Recommended, but with reservations
Paperback ($7.99, USD) or Kindle e-book ($5.99) released Tuesday, 29 March 2016
When horse trainer Annie Carson rescues a beautiful thoroughbred from a roadside rollover, she knows the horse is lucky to be alive … unlike the driver. After rehabilitating the injured animal at her Carson Stables ranch, Annie delivers the horse to Hilda Colbert – the thoroughbred’s neurotic and controlling owner – only to find she’s been permanently put out to pasture. Two deaths in three days is unheard of in the small Olympic Peninsula county, and Annie decides to start sniffing around. She’s confident she can track down a killer … but she may not know how ruthless this killer really is …
Like an untried Thoroughbred, Leigh Hearon’s Reining in Murder (A Carson Stables Mystery) shows a lot of promise – but this clean, cozy mystery set in the world of high-stakes horse competition isn’t quite up to the standard of the blue rosettes.
Annie Carson, the heroine who rescues horses, is well-defined, a woman who’s meant to be a little rough around the edges and as comfortable in her own skin as Trotter, the donkey she keeps on her small farm in the Pacific Northwest. The storyline is complex, with just a few untidy strands sticking out here and there and begging for a defter hand with the clippers.
Given time, I expect Hearon will grow more comfortable with her skills and give her readers that cleaner, tighter finish that will earn blue ribbons with her future mysteries. Her prose, for the most part, flows like a smooth and easy trot, but it occasionally breaks into bumps where she flings stable jargon around without explanation, in or out of context, and leaves her readers to hang on as best they can. Most of them won’t know how.
I’ve ridden horses since my father saved pocket-money to pay for pony rides on Saturdays. He gave me an ancient cutting horse for my 11th birthday, a horse who’d been put out to pasture and who proved to be perfect for a horse-crazy girl who knew next to nothing. I now have a 16.3-hand* Palomino Quarter Horse who, over the last eight years, has learned as much as I have.
We both know that I can’t cross-tie him unless I leave his halter on, unlike Annie and that $50,000 Thoroughbred she rescues as the story opens. My husband only knows what cross-tying is because he drilled the screws for the brackets, after I showed him where I wanted them to go. My best friends don’t know what cross ties are, much less how to use them. Nor do they know what cribbing is, or even that it’s a stable vice. Do they even know what “stable vice” means? I suspect not. Nor do they know what I mean when I say that my vet “floated” my horse’s teeth, or whether a flake of hay is bigger or smaller than a bale of hay.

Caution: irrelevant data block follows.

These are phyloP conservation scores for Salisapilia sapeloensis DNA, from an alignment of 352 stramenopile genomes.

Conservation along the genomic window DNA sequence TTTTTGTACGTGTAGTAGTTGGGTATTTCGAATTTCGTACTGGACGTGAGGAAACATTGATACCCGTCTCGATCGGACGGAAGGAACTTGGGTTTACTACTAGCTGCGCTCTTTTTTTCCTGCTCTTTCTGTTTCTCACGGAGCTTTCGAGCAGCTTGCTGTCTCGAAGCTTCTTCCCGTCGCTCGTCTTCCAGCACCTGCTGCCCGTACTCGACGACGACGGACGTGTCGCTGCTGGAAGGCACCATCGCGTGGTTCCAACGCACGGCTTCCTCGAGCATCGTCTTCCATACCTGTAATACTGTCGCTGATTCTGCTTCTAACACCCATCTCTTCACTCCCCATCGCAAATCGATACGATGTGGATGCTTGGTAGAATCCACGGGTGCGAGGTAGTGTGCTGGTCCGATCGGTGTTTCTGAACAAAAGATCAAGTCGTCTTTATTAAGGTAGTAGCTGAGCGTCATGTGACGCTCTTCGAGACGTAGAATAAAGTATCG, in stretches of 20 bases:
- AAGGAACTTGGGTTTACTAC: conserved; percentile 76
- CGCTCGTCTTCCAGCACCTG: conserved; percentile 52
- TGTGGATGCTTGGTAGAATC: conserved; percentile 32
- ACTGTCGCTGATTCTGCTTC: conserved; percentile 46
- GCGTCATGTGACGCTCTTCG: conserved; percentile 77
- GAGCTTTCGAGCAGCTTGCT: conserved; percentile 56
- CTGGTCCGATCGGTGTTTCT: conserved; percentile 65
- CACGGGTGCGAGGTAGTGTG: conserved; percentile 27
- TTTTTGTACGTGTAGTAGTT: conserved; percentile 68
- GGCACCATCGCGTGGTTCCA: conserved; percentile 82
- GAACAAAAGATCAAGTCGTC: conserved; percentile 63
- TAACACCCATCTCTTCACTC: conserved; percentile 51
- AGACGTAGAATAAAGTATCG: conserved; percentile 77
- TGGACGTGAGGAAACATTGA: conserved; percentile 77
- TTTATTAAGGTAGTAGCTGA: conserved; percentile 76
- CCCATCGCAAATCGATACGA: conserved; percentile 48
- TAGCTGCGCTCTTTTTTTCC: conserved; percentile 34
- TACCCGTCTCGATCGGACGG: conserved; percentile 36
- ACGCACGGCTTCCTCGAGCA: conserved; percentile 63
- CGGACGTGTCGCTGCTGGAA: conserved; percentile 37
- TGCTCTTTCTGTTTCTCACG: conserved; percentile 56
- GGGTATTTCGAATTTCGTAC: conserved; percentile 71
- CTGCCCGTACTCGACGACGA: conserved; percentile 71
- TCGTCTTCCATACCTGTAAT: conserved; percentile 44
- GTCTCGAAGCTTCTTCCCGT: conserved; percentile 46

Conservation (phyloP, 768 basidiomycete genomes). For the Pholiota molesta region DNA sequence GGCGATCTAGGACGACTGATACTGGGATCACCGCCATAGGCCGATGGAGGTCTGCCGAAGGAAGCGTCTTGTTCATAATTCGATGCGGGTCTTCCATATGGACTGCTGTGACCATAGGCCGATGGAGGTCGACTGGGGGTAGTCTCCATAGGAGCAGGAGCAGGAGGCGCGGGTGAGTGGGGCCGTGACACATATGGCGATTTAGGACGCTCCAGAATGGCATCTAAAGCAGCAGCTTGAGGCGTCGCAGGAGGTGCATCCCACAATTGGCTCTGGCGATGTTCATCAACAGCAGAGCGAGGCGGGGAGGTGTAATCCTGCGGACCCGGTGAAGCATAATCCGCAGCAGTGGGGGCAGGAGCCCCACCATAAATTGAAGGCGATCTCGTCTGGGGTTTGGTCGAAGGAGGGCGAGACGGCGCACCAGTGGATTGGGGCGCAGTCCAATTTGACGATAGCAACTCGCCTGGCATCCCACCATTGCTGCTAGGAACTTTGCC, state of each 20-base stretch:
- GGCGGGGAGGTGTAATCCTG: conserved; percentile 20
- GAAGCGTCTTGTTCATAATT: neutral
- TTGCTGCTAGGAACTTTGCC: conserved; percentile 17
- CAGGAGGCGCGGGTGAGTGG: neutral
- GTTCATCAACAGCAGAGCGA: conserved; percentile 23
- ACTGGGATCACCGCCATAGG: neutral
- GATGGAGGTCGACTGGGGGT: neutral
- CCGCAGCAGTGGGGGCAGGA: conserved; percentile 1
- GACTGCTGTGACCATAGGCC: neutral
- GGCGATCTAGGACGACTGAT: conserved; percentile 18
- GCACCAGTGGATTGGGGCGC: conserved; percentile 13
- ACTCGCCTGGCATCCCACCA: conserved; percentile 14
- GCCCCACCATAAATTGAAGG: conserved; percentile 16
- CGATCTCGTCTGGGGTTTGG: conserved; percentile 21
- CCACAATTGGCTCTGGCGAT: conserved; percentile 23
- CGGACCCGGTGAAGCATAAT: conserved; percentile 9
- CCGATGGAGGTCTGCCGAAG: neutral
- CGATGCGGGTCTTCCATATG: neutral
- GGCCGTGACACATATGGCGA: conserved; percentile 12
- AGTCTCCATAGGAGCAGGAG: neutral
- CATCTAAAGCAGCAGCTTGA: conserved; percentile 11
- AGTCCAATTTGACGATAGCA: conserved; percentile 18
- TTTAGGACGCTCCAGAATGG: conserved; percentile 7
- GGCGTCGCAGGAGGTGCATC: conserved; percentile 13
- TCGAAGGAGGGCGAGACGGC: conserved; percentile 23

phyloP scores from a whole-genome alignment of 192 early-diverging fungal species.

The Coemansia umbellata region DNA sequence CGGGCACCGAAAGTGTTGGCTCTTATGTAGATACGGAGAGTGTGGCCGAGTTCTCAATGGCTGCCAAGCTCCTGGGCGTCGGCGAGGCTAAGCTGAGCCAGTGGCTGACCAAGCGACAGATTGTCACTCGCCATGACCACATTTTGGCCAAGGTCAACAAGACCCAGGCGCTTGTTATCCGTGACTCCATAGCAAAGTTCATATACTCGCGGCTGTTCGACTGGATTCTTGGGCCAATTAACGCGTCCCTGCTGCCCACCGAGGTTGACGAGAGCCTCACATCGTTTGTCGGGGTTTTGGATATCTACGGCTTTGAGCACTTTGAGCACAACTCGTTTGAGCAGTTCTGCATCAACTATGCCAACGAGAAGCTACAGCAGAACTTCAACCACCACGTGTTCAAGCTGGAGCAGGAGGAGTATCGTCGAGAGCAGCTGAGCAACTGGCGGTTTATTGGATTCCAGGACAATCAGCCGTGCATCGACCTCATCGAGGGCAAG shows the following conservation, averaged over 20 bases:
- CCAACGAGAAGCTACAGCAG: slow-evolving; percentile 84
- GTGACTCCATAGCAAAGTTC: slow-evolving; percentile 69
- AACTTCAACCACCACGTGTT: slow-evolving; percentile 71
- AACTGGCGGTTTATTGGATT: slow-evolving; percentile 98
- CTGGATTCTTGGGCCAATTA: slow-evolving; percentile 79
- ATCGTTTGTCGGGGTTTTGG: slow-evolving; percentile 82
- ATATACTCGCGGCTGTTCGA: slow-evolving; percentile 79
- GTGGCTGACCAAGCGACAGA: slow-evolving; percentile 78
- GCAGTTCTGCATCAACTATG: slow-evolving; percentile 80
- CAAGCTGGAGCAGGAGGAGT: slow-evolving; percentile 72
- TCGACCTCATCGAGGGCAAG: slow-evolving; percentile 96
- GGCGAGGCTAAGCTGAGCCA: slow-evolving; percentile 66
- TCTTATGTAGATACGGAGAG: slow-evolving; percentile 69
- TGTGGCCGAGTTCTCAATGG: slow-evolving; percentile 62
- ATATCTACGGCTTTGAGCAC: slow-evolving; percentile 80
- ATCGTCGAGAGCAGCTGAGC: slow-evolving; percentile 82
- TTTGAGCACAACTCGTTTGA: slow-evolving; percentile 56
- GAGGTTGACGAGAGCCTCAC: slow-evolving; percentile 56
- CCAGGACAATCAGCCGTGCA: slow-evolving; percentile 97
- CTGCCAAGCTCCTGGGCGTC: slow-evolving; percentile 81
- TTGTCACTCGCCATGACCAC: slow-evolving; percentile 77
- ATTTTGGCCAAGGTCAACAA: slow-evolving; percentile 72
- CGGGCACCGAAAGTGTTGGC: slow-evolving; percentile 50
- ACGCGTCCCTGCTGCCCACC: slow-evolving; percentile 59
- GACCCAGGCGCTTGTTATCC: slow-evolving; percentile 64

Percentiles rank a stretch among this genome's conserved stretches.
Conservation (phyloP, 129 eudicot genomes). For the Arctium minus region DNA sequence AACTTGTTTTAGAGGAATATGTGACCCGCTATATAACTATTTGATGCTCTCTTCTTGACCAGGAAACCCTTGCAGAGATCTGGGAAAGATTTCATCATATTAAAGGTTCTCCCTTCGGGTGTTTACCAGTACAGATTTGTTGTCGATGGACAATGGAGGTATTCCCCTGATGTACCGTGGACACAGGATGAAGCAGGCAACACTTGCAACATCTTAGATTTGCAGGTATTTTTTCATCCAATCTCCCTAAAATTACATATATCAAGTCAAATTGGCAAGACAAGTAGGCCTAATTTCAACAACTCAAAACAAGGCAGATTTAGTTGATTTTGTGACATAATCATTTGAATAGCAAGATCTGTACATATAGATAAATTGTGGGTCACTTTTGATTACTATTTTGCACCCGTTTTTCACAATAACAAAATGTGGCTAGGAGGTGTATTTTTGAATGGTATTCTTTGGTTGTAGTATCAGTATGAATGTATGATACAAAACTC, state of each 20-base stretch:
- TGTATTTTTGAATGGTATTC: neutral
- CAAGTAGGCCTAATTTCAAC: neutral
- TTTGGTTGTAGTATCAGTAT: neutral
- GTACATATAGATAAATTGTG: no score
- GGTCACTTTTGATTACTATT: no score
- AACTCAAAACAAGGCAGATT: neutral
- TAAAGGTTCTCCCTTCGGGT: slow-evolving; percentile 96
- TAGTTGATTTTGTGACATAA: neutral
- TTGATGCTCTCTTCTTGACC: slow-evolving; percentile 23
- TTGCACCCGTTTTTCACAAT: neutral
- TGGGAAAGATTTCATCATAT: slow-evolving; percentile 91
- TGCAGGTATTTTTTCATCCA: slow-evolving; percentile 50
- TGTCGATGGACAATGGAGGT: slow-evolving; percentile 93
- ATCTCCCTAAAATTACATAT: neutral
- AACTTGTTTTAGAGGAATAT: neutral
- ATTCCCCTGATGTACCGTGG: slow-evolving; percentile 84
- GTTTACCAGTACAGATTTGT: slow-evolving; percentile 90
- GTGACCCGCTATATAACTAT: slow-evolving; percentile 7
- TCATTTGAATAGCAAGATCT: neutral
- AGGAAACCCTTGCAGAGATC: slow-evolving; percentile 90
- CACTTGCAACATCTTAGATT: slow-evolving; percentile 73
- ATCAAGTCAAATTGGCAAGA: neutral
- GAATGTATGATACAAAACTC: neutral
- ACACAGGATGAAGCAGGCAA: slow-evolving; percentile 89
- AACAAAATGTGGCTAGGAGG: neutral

Yet, readers will encounter all of those equine terms in Reining in Murder (A Carson Stables Mystery) and I’m betting few, very few, will know how to decipher them. Even with the built-in dictionaries on e-readers.
Writing vices like these will pull readers right out of a story, as surely as a wicked buck will fling a rider out of a jump saddle. (Ask me how I broke my back.) I don’t know why Hearon’s editors didn’t catch these flaws and insist that she recast the offending sentences. It’s not fair, not to her, nor to her readers. Especially not to her readers. And that’s a shame. Because the promise is there. It just isn’t kept with this first book out of the starting blocks of what I believe can become a satisfying series.
As a result, I think this mystery is likely to appeal only to fans of cozy mysteries who know a good bit about horses, or who have the patience and the willingness to work through these flaws for the pleasure of being in on the beginning of a new series.
*The height of horses is measured in “hands,” from the top of the horse’s withers (at the end of the mane, where the neck joins the back) to the ground, with each hand equal to 4 inches. So, Sis’s horse is 5’7″ tall — a long way to the ground.
Note: Sis received an advanced reading copy from Kensington Books through NetGalley in exchange for an honest and independent review. Sis values her integrity and her independence far too much to exchange either for one book or a library full of them.